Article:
Born in 1922, Michael Loewe attended the Perse School in Cambridge and Magdalen College Oxford. War service forced him to interrupt his residence at Oxford. Michael became part of one of the first groups of Englishmen to be trained in Japanese for the purpose of deciphering military codes. From 1942 to 1956, he worked as a specialist officer in the British Government Communications’ Headquarters. During those years Michael concurrently trained himself in classical Chinese. For his work the School of Oriental and African Studies awarded him with a first class honours degree in 1951 and a doctorate in 1963 for his study on the Han administrative documents from Juyan. From 1956 onwards he served as Lecturer in the History of the Far East at the University of London.
In 1963, he took up an appointment as University Lecturer in Chinese Studies in the Faculty of Oriental Studies at Cambridge, where he would serve as a teacher, scholar and administrator for nearly three decades until his retirement in 1990. In retirement and up to the present day, Michael’s scholarship has remained prolific. He has produced, edited and co-edited pioneering reference works on pre-imperial and early imperial China, directed the compilation of several volumes of the Cambridge History of China and continues to play host to numerous scholars, colleagues and friends at Clare Hall, his college, and Willow House, his home.
His many contributions to the Cambridge academic community include appointments as Chairman of the Faculty Board of Oriental Studies, fellow and Vice-President of Clare Hall, Deputy Director of the Needham Research Institute and Director of Studies at Queens’ College, Sidney Sussex College, Lucy Cavendish College and Wolfson College. Michael has also been instrumental in promoting the profession beyond Cambridge. He served as President of the European Association of Chinese Studies (1984-86), as executive council member of the Universities’ China Committee of London and the Royal Asiatic Society and has been a member on the editorial board of several scholarly journals including Asia Major and Early China. He has held visiting professorships at the Universities of Stockholm, Harvard and Chicago and has been a visiting scholar to many institutions and organizations in China, Taiwan and Japan. For his contributions to the profession, he received an Honorary Membership of the American Academy of Arts and Social Sciences in 2002.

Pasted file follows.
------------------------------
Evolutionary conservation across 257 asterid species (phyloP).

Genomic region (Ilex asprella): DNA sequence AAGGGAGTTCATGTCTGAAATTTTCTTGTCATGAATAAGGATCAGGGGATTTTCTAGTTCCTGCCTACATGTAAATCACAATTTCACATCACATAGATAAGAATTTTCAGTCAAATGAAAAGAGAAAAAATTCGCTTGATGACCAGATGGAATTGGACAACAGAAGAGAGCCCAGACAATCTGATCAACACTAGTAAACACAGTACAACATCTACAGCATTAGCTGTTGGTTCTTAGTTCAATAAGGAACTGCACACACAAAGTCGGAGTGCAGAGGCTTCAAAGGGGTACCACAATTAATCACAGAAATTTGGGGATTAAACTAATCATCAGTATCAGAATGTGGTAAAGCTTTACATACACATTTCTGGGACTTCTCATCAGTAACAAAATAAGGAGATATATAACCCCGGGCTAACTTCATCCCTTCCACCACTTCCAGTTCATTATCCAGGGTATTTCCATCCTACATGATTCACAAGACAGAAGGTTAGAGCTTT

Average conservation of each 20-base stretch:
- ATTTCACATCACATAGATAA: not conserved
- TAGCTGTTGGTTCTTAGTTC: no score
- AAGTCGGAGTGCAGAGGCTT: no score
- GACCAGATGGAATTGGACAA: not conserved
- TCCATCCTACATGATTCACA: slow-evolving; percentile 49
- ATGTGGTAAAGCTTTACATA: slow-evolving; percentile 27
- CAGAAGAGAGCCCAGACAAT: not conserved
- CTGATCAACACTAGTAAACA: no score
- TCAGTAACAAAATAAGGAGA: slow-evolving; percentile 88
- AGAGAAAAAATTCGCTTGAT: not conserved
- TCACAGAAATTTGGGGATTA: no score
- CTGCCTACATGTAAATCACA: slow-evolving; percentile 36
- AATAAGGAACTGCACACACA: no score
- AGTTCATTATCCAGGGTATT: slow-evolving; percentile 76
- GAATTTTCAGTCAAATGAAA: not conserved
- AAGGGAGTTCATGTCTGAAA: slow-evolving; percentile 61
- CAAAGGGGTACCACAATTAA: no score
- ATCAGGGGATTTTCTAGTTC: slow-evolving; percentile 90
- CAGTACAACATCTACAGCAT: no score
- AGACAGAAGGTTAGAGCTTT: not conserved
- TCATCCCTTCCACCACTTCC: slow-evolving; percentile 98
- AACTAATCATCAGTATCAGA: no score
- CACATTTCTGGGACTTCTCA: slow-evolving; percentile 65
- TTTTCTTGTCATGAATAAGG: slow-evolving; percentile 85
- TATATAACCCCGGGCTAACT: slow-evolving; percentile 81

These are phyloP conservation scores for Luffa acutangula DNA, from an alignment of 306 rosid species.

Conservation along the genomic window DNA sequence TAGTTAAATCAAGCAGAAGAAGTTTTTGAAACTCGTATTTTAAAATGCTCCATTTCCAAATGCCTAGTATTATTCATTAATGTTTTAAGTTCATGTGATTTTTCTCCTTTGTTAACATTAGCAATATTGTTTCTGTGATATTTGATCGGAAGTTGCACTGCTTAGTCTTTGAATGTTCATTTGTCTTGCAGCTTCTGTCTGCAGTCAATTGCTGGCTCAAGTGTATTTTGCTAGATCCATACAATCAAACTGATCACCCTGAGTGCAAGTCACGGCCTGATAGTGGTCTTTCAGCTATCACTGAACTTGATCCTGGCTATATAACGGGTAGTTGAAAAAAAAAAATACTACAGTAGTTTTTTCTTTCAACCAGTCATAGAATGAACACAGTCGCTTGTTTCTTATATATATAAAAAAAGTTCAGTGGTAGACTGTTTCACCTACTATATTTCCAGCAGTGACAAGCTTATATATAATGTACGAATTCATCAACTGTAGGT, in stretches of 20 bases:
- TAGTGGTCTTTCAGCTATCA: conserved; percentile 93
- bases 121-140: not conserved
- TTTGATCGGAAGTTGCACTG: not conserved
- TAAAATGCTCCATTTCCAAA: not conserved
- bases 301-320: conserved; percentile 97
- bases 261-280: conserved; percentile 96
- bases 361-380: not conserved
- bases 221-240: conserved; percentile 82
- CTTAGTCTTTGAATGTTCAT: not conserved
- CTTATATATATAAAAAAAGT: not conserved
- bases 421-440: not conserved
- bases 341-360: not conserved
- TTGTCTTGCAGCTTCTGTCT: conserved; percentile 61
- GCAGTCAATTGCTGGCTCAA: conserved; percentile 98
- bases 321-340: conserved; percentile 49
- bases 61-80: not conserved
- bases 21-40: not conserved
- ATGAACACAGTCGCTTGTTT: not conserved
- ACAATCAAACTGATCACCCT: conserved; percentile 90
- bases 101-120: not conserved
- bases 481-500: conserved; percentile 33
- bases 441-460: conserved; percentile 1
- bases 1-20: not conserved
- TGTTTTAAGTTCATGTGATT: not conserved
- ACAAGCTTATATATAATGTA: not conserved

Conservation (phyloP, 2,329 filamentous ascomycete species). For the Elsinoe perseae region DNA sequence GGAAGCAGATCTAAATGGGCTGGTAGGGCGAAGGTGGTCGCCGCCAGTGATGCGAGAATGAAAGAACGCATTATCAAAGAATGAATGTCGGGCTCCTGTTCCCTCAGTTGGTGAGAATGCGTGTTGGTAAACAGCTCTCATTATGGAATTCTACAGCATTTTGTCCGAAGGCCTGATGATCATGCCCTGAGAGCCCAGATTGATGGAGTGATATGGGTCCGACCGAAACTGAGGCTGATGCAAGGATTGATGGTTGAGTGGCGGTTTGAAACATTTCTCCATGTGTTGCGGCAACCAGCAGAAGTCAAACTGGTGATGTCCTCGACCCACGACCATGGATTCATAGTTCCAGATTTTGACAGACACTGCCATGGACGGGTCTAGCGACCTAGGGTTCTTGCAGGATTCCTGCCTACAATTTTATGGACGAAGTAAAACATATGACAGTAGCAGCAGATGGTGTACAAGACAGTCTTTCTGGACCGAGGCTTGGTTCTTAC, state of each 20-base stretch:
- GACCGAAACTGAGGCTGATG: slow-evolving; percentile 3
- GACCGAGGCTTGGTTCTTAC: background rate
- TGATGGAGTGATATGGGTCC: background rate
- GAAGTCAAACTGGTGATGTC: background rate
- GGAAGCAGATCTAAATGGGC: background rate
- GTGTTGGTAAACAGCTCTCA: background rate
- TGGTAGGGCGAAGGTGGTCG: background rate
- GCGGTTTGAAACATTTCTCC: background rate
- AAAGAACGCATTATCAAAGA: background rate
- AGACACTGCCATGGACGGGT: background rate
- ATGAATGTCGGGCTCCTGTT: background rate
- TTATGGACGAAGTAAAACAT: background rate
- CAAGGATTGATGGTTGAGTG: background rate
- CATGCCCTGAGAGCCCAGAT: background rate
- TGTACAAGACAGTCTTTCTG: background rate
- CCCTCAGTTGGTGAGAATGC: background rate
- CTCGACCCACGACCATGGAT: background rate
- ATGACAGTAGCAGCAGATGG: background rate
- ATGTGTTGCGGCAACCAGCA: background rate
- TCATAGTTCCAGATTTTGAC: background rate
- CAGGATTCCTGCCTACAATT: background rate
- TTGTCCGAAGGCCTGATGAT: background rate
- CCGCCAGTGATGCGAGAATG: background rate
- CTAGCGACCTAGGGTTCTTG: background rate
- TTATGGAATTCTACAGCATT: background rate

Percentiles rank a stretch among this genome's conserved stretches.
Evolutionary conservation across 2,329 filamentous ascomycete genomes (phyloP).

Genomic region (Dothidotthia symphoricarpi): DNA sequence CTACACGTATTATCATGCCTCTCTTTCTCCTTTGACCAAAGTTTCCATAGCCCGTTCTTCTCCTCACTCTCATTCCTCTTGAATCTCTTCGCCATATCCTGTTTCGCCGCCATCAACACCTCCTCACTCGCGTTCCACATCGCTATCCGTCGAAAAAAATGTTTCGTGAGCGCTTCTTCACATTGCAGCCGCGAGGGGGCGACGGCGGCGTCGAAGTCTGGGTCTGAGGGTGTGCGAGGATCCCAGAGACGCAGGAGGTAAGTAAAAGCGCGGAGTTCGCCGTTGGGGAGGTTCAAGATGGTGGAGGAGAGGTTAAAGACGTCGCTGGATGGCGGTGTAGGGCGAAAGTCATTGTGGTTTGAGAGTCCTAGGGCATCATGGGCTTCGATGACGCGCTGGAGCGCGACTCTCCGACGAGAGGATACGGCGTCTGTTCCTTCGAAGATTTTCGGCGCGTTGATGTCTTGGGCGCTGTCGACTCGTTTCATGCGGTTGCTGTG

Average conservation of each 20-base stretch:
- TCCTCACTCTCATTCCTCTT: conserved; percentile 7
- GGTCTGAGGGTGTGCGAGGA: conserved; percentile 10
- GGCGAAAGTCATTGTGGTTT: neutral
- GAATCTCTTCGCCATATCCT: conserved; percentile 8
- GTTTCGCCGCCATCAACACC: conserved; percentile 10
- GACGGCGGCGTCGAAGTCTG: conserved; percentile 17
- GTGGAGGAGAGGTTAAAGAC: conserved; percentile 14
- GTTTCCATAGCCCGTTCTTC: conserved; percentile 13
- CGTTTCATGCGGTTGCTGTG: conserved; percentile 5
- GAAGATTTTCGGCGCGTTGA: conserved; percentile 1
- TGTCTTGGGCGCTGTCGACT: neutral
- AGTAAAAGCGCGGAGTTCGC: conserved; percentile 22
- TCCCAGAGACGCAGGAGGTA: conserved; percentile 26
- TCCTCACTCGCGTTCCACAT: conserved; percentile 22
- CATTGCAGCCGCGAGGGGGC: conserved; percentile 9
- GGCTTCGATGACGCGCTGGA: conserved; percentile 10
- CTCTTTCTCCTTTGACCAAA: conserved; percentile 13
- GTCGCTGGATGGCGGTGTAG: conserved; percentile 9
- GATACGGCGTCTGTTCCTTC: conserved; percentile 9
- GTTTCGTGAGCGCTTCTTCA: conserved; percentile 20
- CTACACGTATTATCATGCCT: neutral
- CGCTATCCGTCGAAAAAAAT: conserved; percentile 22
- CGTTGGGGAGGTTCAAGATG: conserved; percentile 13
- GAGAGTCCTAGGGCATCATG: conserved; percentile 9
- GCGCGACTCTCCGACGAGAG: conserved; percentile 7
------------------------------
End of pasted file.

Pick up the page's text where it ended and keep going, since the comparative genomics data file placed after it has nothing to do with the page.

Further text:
In addition to writing over 50 articles in sinological journals, Michael’s monographs and (co-)edited work have shaped the field in many ways and formed a source of inspiration for several generations of students devoted to the study of early China. They include:
Over and above Michael’s massive contributions to Chinese studies, colleagues, students and friends will acknowledge him for his warm personality. Always prepared to assist others in their work with an intellectual curiosity defying his own long career, his erudition stands in contrast with his great personal modesty. His name remains ubiquitous in the field and his work has inspired generations of young scholars to embark upon the study of Chinese history.
 A full list of published works appeared in Asia Major (3rd Series) 14.2 (2001), pp. 253-256.